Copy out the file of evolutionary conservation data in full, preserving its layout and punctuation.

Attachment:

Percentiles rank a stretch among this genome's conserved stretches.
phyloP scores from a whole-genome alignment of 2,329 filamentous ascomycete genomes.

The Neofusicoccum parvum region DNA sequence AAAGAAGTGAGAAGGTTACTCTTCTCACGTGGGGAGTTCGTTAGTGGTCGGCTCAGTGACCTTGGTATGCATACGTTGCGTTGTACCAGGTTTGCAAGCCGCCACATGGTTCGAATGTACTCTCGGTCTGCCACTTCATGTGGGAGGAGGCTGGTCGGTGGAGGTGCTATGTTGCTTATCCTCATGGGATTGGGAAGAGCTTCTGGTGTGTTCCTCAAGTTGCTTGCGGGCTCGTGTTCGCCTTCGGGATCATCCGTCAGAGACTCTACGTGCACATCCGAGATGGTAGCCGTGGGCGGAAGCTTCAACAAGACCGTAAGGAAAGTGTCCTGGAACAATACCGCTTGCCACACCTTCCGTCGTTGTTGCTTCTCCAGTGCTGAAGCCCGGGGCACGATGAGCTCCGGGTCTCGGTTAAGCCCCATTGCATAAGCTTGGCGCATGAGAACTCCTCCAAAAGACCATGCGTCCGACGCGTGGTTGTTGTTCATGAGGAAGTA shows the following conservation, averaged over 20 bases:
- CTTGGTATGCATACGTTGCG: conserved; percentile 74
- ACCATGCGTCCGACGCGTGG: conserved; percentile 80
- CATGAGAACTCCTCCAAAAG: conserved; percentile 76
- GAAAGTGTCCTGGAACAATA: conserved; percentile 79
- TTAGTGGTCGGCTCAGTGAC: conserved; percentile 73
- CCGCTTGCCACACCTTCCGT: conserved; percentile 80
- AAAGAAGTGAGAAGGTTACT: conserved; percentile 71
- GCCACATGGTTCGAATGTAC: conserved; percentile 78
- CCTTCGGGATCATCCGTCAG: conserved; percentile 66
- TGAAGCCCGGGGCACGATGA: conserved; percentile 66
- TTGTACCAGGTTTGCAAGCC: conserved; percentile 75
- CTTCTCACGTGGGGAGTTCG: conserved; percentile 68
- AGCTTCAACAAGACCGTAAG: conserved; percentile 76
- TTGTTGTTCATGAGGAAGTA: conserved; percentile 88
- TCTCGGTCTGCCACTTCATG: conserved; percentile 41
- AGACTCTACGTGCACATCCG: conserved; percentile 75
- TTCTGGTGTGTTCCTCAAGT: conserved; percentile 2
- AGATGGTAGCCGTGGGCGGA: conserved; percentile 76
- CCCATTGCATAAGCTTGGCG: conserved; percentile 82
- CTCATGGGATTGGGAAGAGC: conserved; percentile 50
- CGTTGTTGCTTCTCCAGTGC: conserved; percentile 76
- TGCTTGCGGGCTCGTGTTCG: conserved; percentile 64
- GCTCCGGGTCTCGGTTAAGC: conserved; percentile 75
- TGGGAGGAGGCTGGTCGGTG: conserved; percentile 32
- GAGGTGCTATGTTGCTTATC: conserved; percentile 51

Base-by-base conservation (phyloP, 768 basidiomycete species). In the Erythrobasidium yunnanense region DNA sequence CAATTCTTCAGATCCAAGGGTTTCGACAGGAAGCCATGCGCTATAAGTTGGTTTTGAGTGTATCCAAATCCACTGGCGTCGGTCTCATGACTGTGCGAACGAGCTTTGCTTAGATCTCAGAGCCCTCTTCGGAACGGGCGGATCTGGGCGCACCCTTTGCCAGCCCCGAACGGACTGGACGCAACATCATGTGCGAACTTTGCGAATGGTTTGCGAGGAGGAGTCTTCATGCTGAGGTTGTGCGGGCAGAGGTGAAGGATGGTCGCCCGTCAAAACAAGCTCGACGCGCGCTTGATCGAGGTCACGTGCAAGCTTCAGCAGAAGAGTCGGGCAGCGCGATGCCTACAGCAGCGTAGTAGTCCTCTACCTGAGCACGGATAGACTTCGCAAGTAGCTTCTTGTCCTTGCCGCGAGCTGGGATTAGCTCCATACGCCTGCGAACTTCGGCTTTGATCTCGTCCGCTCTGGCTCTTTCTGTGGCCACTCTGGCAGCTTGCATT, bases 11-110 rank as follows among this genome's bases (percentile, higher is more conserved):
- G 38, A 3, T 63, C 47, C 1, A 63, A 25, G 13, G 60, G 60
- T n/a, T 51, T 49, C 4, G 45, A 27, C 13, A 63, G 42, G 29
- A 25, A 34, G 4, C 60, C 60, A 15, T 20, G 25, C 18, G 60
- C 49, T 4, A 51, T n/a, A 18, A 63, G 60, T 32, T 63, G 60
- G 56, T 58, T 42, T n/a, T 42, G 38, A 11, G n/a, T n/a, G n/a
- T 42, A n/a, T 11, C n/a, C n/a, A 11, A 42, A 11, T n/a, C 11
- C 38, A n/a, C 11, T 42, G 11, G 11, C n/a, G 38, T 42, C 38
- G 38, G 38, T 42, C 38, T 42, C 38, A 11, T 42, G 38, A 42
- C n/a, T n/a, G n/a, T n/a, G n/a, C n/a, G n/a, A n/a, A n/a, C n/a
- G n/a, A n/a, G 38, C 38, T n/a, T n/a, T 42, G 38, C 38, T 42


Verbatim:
Percentiles rank a stretch among this genome's conserved stretches.
phyloP scores from a whole-genome alignment of 2,329 filamentous ascomycete genomes.

The Neofusicoccum parvum region DNA sequence AAAGAAGTGAGAAGGTTACTCTTCTCACGTGGGGAGTTCGTTAGTGGTCGGCTCAGTGACCTTGGTATGCATACGTTGCGTTGTACCAGGTTTGCAAGCCGCCACATGGTTCGAATGTACTCTCGGTCTGCCACTTCATGTGGGAGGAGGCTGGTCGGTGGAGGTGCTATGTTGCTTATCCTCATGGGATTGGGAAGAGCTTCTGGTGTGTTCCTCAAGTTGCTTGCGGGCTCGTGTTCGCCTTCGGGATCATCCGTCAGAGACTCTACGTGCACATCCGAGATGGTAGCCGTGGGCGGAAGCTTCAACAAGACCGTAAGGAAAGTGTCCTGGAACAATACCGCTTGCCACACCTTCCGTCGTTGTTGCTTCTCCAGTGCTGAAGCCCGGGGCACGATGAGCTCCGGGTCTCGGTTAAGCCCCATTGCATAAGCTTGGCGCATGAGAACTCCTCCAAAAGACCATGCGTCCGACGCGTGGTTGTTGTTCATGAGGAAGTA shows the following conservation, averaged over 20 bases:
- CTTGGTATGCATACGTTGCG: conserved; percentile 74
- ACCATGCGTCCGACGCGTGG: conserved; percentile 80
- CATGAGAACTCCTCCAAAAG: conserved; percentile 76
- GAAAGTGTCCTGGAACAATA: conserved; percentile 79
- TTAGTGGTCGGCTCAGTGAC: conserved; percentile 73
- CCGCTTGCCACACCTTCCGT: conserved; percentile 80
- AAAGAAGTGAGAAGGTTACT: conserved; percentile 71
- GCCACATGGTTCGAATGTAC: conserved; percentile 78
- CCTTCGGGATCATCCGTCAG: conserved; percentile 66
- TGAAGCCCGGGGCACGATGA: conserved; percentile 66
- TTGTACCAGGTTTGCAAGCC: conserved; percentile 75
- CTTCTCACGTGGGGAGTTCG: conserved; percentile 68
- AGCTTCAACAAGACCGTAAG: conserved; percentile 76
- TTGTTGTTCATGAGGAAGTA: conserved; percentile 88
- TCTCGGTCTGCCACTTCATG: conserved; percentile 41
- AGACTCTACGTGCACATCCG: conserved; percentile 75
- TTCTGGTGTGTTCCTCAAGT: conserved; percentile 2
- AGATGGTAGCCGTGGGCGGA: conserved; percentile 76
- CCCATTGCATAAGCTTGGCG: conserved; percentile 82
- CTCATGGGATTGGGAAGAGC: conserved; percentile 50
- CGTTGTTGCTTCTCCAGTGC: conserved; percentile 76
- TGCTTGCGGGCTCGTGTTCG: conserved; percentile 64
- GCTCCGGGTCTCGGTTAAGC: conserved; percentile 75
- TGGGAGGAGGCTGGTCGGTG: conserved; percentile 32
- GAGGTGCTATGTTGCTTATC: conserved; percentile 51

Base-by-base conservation (phyloP, 768 basidiomycete species). In the Erythrobasidium yunnanense region DNA sequence CAATTCTTCAGATCCAAGGGTTTCGACAGGAAGCCATGCGCTATAAGTTGGTTTTGAGTGTATCCAAATCCACTGGCGTCGGTCTCATGACTGTGCGAACGAGCTTTGCTTAGATCTCAGAGCCCTCTTCGGAACGGGCGGATCTGGGCGCACCCTTTGCCAGCCCCGAACGGACTGGACGCAACATCATGTGCGAACTTTGCGAATGGTTTGCGAGGAGGAGTCTTCATGCTGAGGTTGTGCGGGCAGAGGTGAAGGATGGTCGCCCGTCAAAACAAGCTCGACGCGCGCTTGATCGAGGTCACGTGCAAGCTTCAGCAGAAGAGTCGGGCAGCGCGATGCCTACAGCAGCGTAGTAGTCCTCTACCTGAGCACGGATAGACTTCGCAAGTAGCTTCTTGTCCTTGCCGCGAGCTGGGATTAGCTCCATACGCCTGCGAACTTCGGCTTTGATCTCGTCCGCTCTGGCTCTTTCTGTGGCCACTCTGGCAGCTTGCATT, bases 11-110 rank as follows among this genome's bases (percentile, higher is more conserved):
- G 38, A 3, T 63, C 47, C 1, A 63, A 25, G 13, G 60, G 60
- T n/a, T 51, T 49, C 4, G 45, A 27, C 13, A 63, G 42, G 29
- A 25, A 34, G 4, C 60, C 60, A 15, T 20, G 25, C 18, G 60
- C 49, T 4, A 51, T n/a, A 18, A 63, G 60, T 32, T 63, G 60
- G 56, T 58, T 42, T n/a, T 42, G 38, A 11, G n/a, T n/a, G n/a
- T 42, A n/a, T 11, C n/a, C n/a, A 11, A 42, A 11, T n/a, C 11
- C 38, A n/a, C 11, T 42, G 11, G 11, C n/a, G 38, T 42, C 38
- G 38, G 38, T 42, C 38, T 42, C 38, A 11, T 42, G 38, A 42
- C n/a, T n/a, G n/a, T n/a, G n/a, C n/a, G n/a, A n/a, A n/a, C n/a
- G n/a, A n/a, G 38, C 38, T n/a, T n/a, T 42, G 38, C 38, T 42